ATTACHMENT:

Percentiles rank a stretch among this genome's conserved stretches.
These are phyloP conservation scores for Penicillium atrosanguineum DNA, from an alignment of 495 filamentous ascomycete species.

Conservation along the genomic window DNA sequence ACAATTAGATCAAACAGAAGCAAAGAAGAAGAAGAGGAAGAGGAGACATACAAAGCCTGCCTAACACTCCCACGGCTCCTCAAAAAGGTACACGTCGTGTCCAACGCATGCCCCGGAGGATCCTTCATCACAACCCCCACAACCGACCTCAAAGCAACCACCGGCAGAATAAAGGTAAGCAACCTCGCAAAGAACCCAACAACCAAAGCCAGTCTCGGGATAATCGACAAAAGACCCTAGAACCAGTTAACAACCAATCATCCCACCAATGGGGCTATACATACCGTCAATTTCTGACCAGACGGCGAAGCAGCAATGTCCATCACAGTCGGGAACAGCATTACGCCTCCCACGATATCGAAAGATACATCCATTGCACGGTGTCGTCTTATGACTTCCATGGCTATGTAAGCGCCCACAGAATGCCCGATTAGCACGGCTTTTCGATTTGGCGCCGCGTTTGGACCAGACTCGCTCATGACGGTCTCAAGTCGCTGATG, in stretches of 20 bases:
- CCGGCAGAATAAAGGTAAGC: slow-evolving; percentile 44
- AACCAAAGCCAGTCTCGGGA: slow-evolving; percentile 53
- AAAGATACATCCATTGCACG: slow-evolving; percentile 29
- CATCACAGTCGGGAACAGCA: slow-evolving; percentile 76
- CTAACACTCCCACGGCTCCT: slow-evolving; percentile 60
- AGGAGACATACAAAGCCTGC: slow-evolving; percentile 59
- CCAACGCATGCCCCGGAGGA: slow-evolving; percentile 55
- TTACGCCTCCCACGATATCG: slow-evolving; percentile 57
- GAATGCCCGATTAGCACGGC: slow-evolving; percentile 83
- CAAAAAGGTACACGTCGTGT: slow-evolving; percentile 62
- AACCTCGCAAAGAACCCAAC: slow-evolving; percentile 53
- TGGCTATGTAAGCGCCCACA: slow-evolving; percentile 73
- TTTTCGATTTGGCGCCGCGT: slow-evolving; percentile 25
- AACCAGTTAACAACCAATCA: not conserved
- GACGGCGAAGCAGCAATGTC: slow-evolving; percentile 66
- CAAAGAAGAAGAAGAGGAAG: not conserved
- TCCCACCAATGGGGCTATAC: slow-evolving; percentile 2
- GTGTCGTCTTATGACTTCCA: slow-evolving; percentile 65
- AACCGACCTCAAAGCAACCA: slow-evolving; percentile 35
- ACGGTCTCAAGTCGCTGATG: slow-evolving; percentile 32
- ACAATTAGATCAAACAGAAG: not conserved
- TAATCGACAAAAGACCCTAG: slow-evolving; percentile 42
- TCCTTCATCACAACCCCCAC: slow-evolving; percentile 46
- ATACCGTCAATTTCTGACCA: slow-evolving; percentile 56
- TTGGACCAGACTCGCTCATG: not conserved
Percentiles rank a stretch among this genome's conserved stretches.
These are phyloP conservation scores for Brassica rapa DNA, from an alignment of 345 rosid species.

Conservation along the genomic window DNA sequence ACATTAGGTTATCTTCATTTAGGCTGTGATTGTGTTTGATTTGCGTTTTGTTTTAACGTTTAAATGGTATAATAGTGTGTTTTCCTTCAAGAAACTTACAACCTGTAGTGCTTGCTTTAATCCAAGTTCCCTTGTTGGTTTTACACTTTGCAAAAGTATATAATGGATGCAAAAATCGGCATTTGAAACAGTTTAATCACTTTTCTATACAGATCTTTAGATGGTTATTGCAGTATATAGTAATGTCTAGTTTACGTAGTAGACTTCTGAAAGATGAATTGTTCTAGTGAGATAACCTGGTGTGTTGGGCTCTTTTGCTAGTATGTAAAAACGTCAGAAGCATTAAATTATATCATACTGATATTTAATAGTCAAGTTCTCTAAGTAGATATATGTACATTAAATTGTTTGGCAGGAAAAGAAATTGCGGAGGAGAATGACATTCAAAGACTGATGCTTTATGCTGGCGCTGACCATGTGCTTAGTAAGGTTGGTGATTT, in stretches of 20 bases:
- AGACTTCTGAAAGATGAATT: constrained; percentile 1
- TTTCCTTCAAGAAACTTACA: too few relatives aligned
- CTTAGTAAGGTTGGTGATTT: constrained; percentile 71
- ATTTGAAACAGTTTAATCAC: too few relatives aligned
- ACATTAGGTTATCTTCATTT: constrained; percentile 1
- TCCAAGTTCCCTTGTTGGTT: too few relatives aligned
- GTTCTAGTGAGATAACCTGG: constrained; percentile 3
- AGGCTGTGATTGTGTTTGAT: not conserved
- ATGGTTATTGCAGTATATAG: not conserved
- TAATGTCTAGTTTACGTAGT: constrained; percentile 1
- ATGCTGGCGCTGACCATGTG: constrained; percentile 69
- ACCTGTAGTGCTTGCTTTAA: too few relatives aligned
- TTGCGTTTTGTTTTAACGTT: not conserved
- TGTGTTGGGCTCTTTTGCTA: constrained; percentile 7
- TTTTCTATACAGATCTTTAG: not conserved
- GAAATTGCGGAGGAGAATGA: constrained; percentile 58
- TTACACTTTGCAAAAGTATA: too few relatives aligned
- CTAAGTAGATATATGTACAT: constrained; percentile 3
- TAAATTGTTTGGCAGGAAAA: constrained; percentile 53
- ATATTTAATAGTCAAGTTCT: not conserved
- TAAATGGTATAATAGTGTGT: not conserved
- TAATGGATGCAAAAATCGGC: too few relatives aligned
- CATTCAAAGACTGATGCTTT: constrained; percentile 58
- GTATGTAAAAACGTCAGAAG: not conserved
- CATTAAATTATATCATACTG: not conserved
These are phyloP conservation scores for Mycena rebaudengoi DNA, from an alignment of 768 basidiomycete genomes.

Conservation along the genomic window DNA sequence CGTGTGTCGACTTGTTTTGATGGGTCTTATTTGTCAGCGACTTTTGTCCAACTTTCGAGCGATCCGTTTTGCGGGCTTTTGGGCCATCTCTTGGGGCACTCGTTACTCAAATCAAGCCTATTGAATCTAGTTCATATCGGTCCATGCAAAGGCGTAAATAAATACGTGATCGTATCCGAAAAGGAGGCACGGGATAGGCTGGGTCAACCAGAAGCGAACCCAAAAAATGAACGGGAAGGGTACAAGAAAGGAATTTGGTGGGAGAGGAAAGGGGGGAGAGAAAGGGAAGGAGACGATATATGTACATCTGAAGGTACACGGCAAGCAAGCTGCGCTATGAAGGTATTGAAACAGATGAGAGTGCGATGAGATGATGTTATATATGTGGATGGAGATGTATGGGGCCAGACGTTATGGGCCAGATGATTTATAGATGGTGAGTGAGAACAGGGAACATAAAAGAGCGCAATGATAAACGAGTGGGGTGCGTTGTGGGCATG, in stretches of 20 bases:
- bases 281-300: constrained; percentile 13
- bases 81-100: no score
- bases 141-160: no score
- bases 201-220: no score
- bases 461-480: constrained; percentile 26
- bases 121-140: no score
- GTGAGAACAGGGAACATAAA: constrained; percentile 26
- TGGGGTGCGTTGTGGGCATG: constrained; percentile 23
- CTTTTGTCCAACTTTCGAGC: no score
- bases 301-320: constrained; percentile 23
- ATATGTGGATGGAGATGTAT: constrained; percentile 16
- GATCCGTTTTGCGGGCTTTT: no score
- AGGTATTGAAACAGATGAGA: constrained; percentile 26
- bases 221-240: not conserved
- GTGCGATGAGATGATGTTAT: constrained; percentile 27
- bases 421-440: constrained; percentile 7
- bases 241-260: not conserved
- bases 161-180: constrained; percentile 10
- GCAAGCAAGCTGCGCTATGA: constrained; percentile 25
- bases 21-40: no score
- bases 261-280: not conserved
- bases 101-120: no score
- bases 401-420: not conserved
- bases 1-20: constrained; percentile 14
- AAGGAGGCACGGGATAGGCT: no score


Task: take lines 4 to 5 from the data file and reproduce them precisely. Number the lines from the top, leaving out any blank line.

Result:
- CCGGCAGAATAAAGGTAAGC: slow-evolving; percentile 44
- AACCAAAGCCAGTCTCGGGA: slow-evolving; percentile 53